If you use Excel much at your job, sooner or later, you’re bound to need to look up values in a table. One of the most useful functions in Excel, called vlookup, does exactly that. The “V” in vlookup stands for “vertical” and “lookup” is pretty self explanatory. This function allows you to look up values in a table that are listed in column format (how most tables are laid out), given another value (let’s call this the “key”). Excel also has a sister function called hlookup (h = horizontal) that can be used to look up values in rows.
Sadly, as most companies seem to rely on Excel as a poor-man’s database of sorts (a totally unscalable solution and prone to errors with every revision, but don’t get me started), once you know vlookup, it’s likely to become one of your most often used Excel functions.
So, let’s get started with a very simple example of what vlookup is all about. Suppose you had the following table:
Given a list of names in another part of the table (in this case, column H), you want to figure out what kind of animal it is:
Vlookup’s format looks like the following:
Let’s look at each of these parts a bit closer.
The first thing that goes into the vlookup function is the thing you know (or are given) and that will be used to lookup other values. In this case, you have the names of the animals, so these are the things we know. In our example, they reside in column H, from cells H2 through H5. If we wanted to put the type of animal next to the name of the animal in column I (so I2 would correspond to the name of the animal in H2), we would insert the vlookup function there:
and put H2 as the first thing in our vlookup function:
Next, we need to know the location of the table where our values reside. These happen to be from cells A1 through B5 in this example, which we would highlight with our mouse to insert into the vlookup function. It’s very important that you include all the cells in the table.
Highlight the table with your mouse:
At the same time, the vlookup function automatically puts in the cells you’ve highlighted:
Next, we need the column number where the values are located. Always start with the first column (column A in this case) as #1 and count out to the right. In this example, the type of animal listed is in column 2, so that’s what we would need to insert in the vlookup function. Note that to use vlookup, your keys always have to be to the left of your values. (We’ll cover more of this in part II of the tutorial at a later date.)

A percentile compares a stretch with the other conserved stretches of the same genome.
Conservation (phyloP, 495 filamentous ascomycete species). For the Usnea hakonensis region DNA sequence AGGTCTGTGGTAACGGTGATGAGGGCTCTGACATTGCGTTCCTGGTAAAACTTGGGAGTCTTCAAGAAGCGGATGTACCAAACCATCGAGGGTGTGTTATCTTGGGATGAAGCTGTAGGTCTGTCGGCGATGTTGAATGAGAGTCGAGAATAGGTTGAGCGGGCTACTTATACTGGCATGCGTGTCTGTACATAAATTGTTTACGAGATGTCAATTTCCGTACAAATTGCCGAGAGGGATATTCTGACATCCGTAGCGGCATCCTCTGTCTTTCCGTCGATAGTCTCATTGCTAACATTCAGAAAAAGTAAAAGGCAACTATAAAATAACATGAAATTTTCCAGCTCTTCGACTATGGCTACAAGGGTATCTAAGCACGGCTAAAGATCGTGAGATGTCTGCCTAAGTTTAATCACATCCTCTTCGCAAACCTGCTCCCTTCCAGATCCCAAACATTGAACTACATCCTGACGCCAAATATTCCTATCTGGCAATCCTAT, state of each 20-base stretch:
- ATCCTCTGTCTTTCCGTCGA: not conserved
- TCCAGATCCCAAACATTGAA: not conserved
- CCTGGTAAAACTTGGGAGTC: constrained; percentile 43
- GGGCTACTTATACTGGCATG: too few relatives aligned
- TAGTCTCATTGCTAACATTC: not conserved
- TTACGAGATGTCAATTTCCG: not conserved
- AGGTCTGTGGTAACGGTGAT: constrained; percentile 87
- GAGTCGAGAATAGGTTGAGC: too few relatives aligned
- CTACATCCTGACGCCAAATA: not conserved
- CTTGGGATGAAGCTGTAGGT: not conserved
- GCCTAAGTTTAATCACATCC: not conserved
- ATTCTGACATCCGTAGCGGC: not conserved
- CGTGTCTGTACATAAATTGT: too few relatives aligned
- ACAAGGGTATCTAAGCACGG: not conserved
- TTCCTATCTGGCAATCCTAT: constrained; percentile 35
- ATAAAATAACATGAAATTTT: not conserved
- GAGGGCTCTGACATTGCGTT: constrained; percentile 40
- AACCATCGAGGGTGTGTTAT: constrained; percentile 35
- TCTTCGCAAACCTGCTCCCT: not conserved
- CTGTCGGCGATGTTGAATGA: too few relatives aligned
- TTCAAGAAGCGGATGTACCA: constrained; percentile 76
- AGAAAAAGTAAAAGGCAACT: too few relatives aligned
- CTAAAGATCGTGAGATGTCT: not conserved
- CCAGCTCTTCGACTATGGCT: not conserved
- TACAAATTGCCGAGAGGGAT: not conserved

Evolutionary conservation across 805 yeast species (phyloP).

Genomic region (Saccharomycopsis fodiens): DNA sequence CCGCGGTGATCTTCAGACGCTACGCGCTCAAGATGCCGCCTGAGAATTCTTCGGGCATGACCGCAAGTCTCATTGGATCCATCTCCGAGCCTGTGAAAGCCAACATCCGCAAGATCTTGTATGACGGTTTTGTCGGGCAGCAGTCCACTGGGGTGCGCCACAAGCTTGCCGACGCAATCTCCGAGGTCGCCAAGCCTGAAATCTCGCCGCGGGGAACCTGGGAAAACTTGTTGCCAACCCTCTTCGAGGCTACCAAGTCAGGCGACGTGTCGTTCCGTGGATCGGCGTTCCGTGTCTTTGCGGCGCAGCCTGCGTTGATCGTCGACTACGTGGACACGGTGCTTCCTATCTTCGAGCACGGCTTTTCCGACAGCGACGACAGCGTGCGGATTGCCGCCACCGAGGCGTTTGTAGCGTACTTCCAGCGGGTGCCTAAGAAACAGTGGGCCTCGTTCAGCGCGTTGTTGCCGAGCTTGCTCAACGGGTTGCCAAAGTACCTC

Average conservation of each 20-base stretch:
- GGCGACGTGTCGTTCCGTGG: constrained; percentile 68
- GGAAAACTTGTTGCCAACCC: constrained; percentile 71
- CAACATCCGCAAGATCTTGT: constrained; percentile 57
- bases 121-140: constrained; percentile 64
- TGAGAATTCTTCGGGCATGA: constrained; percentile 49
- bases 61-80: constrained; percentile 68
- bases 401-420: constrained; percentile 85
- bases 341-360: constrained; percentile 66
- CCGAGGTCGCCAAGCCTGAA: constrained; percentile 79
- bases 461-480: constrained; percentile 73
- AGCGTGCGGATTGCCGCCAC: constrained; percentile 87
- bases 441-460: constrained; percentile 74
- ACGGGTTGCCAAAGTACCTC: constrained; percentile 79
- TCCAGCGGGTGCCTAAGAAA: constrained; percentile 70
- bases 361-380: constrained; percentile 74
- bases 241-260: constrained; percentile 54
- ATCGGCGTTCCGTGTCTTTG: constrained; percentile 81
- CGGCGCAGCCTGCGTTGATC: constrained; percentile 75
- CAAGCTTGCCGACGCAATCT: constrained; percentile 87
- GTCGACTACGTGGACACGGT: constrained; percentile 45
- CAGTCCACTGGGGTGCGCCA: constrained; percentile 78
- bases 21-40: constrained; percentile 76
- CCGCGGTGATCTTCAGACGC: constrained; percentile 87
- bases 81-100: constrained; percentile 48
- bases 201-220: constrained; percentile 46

Finally, the last attribute that vlookup takes is either “true” or “false”. I happen to always use “false”, and what this does is force vlookup to return the first exact value it finds. If that value isn’t found, then vlookup conks out and returns “#N/A”. Though we won’t use it in this example, if you select “true”, then rather than always looking for the exact value, vlookup will return the exact value if it exists, or the closest one to it that doesn’t exceed the key. (If you use “true”, you will need to sort your data in ascending order before using vlookup.)
Still with me? Again, this is what we would actually put in cells I2 if the names of the animals we have are located in cells H2 through H5:
Once we close off the parenthesis and hit “Enter”, vlookup automatically calculates:
And so on. We would continue down each cell in column I that we needed. One thing to note is to make sure that the location of your keys and values is always selected correctly. Oftentimes, as you copy-and-paste formulas all around Excel, the location of the data will also move around relative to the cell. The easiest way to prevent this is to “lock” the range of the location; in this case, we would do so by using “$A$1:$B$5″ instead of “A1:B5″. This way, as we move down column I, say, to cell I2, A1:B5 doesn’t become A2:B6 but stays with the original range of data. This way, we can just copy what’s in cell I2 down the rest of the cells (from I3 through I5):
Finally, here’s our result, after making the “$” changes and copying and pasting the formula down the rest of the column:
This has been a really simple example of vlookup, and I’ll cover a bit more in part II with another example, still simple, but with slightly more data.
Although in practice, vlookup is usually used between Excel sheets and workbooks, once you understand this example (which has been done within a single sheet), using vlookup outside the same sheet shouldn’t be much harder. Look for part II soon!